Developing a complex, engaging and believable character is hard work. It can sometimes be the make or break element of your storytelling, as the impact of your story on the audience depends on their empathy to your characters.
A great developer of characters is writer/director Paul Thomas Anderson. One of the characters in his masterpiece Magnolia is particularly effective in its richness and the whirlwind of conflicting emotions it gives to the audience. This character is Linda Partridge, played by Julianne Moore.
In her first scene, she is presented as a shallow woman, who can’t wait to leave the home she shares with dying Earl Partridge (Jason Robards) to ‘do some things and meet some people’. At this time, P.T. Anderson retains crucial information: is Linda old Earl’s daughter or younger wife? Instead, he focuses on one aspect of Linda’s behaviour, given by the evasive nature of her errands and the fact that she only shares it with Nurse Phil (Philip Seymour Hoffman); she doesn’t want to deal with Earl directly, she’s detached. This makes the audience dislike her.
When we understand in her next scene with the family doctor that she’s Earl’s younger wife at her wit’s end with her old husband’s illness, the audience’s dislike towards her character increases, as we are drawn to think that she’s after Earl’s money; she’s the villain.
When she then collects Earl’s medicine and loses it at the suspicious pharmacist, the audience doesn’t know if she’s sincere or just acting outraged. That ambivalence of her performance here unsettles and questions the audience: is she really that bad? This definitely holds our attention to the character.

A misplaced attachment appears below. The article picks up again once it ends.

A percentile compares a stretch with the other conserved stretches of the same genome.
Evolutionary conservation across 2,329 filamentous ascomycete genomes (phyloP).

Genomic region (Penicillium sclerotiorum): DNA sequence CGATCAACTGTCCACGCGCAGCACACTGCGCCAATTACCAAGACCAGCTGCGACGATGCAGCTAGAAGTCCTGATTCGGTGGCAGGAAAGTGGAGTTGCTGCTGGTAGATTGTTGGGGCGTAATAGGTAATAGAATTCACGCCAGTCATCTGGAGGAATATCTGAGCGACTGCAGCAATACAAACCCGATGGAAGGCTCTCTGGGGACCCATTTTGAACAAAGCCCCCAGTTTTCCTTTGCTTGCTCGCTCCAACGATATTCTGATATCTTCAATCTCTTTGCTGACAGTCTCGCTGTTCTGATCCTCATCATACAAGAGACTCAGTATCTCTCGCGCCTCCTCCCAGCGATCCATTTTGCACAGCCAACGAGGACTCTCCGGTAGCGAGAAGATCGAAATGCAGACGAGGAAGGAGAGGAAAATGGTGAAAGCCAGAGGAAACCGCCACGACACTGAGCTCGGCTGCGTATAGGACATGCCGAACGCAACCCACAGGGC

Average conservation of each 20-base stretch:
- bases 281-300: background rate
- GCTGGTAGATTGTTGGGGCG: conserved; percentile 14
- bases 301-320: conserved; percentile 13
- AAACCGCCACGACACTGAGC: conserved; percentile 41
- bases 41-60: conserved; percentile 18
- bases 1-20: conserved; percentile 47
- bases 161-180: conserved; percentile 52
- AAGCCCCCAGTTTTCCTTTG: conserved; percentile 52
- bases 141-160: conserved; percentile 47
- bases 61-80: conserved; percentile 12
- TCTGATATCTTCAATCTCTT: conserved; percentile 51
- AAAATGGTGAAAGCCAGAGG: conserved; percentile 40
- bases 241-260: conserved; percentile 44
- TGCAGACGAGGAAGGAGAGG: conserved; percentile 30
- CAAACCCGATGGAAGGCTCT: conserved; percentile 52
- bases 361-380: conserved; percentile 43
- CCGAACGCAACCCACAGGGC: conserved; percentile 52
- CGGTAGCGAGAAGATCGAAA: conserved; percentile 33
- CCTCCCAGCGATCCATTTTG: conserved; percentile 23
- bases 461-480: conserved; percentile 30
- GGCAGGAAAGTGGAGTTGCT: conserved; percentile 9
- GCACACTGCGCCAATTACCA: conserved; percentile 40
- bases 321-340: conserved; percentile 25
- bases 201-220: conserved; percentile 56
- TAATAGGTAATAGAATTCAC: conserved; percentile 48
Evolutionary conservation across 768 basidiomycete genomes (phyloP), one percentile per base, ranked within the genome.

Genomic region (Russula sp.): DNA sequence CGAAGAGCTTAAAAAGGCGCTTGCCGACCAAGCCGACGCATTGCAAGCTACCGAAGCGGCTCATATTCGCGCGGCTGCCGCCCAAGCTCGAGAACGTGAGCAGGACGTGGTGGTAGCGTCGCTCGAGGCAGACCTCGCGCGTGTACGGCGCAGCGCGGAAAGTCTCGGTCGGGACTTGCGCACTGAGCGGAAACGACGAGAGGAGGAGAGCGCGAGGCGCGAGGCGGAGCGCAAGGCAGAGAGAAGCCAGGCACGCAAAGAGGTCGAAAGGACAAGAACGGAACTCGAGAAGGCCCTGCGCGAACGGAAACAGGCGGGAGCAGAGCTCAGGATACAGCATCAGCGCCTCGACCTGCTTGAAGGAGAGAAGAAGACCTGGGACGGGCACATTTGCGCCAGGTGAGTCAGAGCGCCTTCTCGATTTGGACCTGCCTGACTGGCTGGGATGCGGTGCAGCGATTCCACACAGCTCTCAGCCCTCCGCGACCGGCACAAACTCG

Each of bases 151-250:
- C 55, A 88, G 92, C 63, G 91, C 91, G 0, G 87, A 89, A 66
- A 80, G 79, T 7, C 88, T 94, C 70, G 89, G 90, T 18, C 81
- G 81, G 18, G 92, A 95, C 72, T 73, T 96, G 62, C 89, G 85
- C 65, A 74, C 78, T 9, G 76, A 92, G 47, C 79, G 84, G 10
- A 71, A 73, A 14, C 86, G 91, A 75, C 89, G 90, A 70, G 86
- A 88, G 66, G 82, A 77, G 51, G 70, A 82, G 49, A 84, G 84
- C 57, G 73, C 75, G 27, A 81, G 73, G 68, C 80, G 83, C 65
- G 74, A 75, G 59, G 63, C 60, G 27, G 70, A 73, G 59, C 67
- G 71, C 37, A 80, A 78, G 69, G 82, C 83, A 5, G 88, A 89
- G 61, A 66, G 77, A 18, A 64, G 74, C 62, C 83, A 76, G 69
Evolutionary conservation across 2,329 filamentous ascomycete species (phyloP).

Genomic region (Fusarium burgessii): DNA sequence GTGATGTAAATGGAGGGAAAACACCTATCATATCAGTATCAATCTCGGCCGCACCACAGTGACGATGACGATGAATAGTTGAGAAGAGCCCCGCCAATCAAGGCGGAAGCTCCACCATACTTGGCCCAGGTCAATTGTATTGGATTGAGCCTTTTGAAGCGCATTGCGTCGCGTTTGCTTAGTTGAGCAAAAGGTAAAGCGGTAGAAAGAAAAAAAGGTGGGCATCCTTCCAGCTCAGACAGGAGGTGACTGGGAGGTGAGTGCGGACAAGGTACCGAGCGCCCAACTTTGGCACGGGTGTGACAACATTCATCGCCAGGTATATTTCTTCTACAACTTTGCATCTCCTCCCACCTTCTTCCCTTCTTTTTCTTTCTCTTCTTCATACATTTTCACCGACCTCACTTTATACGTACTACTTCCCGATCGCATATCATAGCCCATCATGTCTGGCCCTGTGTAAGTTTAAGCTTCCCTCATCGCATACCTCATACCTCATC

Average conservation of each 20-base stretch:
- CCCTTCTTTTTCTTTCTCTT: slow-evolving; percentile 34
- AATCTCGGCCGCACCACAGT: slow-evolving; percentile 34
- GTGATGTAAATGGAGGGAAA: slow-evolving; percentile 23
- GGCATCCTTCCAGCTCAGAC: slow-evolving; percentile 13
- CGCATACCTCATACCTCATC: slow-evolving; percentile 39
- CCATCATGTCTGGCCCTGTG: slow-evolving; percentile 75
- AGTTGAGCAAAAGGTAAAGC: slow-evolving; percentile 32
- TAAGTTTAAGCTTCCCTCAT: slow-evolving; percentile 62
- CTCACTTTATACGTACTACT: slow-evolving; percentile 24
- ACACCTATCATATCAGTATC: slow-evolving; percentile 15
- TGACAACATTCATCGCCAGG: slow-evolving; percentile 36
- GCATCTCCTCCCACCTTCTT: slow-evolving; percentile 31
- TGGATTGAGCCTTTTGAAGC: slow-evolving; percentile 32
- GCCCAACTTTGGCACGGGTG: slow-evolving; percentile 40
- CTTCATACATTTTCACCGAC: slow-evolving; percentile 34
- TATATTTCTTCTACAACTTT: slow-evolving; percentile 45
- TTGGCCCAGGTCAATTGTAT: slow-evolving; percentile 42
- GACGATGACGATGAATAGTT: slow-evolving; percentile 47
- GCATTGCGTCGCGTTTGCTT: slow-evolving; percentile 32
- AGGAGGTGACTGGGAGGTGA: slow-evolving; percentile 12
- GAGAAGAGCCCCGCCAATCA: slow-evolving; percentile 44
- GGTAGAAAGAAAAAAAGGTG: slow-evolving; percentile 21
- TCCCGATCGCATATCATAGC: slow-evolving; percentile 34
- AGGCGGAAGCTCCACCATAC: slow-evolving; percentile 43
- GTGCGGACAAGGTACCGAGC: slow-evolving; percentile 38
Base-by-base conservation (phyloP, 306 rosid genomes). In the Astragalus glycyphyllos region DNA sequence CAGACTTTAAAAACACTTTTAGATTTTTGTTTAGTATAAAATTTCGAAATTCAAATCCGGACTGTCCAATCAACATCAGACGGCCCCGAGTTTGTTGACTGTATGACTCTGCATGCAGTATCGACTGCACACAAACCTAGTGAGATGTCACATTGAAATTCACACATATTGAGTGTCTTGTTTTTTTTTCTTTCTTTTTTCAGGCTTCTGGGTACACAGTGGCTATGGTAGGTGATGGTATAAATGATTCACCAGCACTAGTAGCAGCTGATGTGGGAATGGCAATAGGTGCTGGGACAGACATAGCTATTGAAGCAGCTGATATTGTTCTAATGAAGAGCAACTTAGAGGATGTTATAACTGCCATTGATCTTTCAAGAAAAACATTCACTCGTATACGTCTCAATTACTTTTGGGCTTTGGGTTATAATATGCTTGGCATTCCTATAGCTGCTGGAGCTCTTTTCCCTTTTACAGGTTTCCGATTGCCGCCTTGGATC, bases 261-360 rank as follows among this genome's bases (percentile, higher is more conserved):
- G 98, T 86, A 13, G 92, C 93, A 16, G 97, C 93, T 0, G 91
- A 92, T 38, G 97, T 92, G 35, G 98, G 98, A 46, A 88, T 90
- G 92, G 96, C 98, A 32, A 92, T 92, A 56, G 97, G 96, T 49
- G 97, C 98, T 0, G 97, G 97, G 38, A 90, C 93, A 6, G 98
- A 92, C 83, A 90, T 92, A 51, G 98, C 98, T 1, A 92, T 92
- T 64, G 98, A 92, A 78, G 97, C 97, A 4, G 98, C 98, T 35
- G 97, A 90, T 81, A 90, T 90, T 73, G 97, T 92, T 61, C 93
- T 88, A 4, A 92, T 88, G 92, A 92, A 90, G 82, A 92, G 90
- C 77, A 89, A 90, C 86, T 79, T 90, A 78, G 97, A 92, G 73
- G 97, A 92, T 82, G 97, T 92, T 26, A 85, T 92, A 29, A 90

Then comes the biggest shift in her character, which takes the audience by surprise; in her scene with the family lawyer, she starts by asking to change the will. This is the nail in the coffin; she’s a gold digger. But the scene (and her character) is turned on its head when she asks to be taken off the will and explains how she’s truly fallen in love with Earl now he’s dying. Her repentance is so visceral and convincing (no doubt helped by Julianne Moore’s performance) that the audience’s view on her switches totally. They forgive her for the past and understand that since she left home earlier that day, she felt ashamed, and not detached, by her situation.
When she later tries to take her own life, the audience is deeply moved, hoping she’ll survive, and once again our heart is in our mouth when the ambulance that is trying to save her, crashes during the “frog shower”.
The multilayered character of Linda Partridge, but also the meticulous order in which P.T. Anderson distills his information about her, creates a strong and evolving relationship between her and the audience. This is a lesson for all of us writers; not only do we have to know our character back to front, but we also have to know which and when to provide information about our characters.